I am on the verge of receiving my first Macintosh computer. It is going to be an iMac, coming in with a striking 24″ display with plenty of power underneath its slender frame. And let me tell you, I couldn’t be more excited! It is going to be my primary design machine, and from what I hear, this is a wise decision. And I, for one, completely buy into this. But why? What makes a Mac the designers dream? When did they become the standard and is it based on anything other than precedence?
Status Quo Or True Leader?
As far back as I can recall, it has always been the consensus that a Mac is the designer’s dream computer. However, I only recently started to think about why this was. Well, they say designers need loads of power in their computing and back in the Power PC days, Apple swore that they were in the lead. However, the switch to Intel has all but eroded their purported hardware edge. So what could it possibly be now?
The way I see it, it must have something to do with the platform. Now I may be one of the few people to argue that my Windows Tablet has never run into any serious problems. Performance has been great and it has been very stable for me. But what I did feel was what I will dub, “Mac App Envy.” This is where I feel that the best apps for designers are made for Macs. Obviously, the big vendors make their software for everyone, but the smaller outfits with the interesting programs seem to always come out for Macs!
Severe Mac App Envy
To illustrate this symptom, I am going to give you a list of 15 programs that I am most looking forward to using. They look good and work well, while staying simple and to the point. Does it get more Mac than that?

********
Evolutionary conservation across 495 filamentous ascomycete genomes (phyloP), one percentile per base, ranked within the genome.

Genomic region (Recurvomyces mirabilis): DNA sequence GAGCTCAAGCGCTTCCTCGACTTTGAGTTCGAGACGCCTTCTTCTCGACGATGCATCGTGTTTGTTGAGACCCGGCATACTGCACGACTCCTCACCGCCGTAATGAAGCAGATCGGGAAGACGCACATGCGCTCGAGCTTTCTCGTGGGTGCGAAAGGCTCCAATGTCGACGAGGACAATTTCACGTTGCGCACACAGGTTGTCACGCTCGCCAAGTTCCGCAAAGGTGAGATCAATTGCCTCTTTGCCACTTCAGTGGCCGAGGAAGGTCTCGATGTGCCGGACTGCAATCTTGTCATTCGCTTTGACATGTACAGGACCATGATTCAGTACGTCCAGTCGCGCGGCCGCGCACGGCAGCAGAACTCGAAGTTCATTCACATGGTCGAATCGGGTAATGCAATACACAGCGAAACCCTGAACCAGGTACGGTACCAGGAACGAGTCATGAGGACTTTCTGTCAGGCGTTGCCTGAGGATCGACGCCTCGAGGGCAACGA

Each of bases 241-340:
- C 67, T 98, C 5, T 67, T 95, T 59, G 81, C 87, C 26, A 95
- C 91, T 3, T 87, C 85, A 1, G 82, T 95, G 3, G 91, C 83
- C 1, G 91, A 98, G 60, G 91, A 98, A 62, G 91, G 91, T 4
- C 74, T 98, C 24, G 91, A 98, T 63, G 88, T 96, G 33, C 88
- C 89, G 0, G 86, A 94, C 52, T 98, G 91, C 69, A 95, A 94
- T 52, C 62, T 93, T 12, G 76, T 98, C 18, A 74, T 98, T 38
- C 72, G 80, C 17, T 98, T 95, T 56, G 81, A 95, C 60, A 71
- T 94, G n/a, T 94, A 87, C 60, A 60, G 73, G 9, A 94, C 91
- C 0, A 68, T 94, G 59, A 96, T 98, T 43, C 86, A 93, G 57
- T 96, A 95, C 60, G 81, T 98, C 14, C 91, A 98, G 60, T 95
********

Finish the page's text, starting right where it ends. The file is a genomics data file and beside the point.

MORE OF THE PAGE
- Coda: A web coding program.
- Locomotive: Ruby on Rails development.
- Quicksilver: Program launcher.
- Backdrop: Desktop simplifier.
- DEVONthink: Database application.
- Ecto: Desktop blogging app.
- Severskine: Client password manager.
- Transmit: File manager and FTP client.
- iBiz: Billing and invoicing clients.
- Puka: Bookmark sources of inspiration.
- Image Tricks: Lightweight, quick image editor.
- Voice Candy: Record voice memos.
- Sticky Windows: Clutter free work environment.
- FontExplorer X: Font manager.
- QuickSnap: Screen capture utility.
This is the kind of toolbox a designer could put together while working on a Mac. Now, the thing is, are there not Windows or Linux alternatives? I am sure that there are. So I am still partly left with my original question.
Why Do We Go For Macs?
Perhaps this idea of designers needing Macs is sort of a self-perpetuating myth at this point. There isn’t really any design factor that makes them better than any other platform. But, they are certainly the most beautiful pieces of hardware; and perhaps, as designers, we lean towards them because they are in fact, well designed. Do you think that a Mac is a designers must have computer?
This post was written by J David Macor.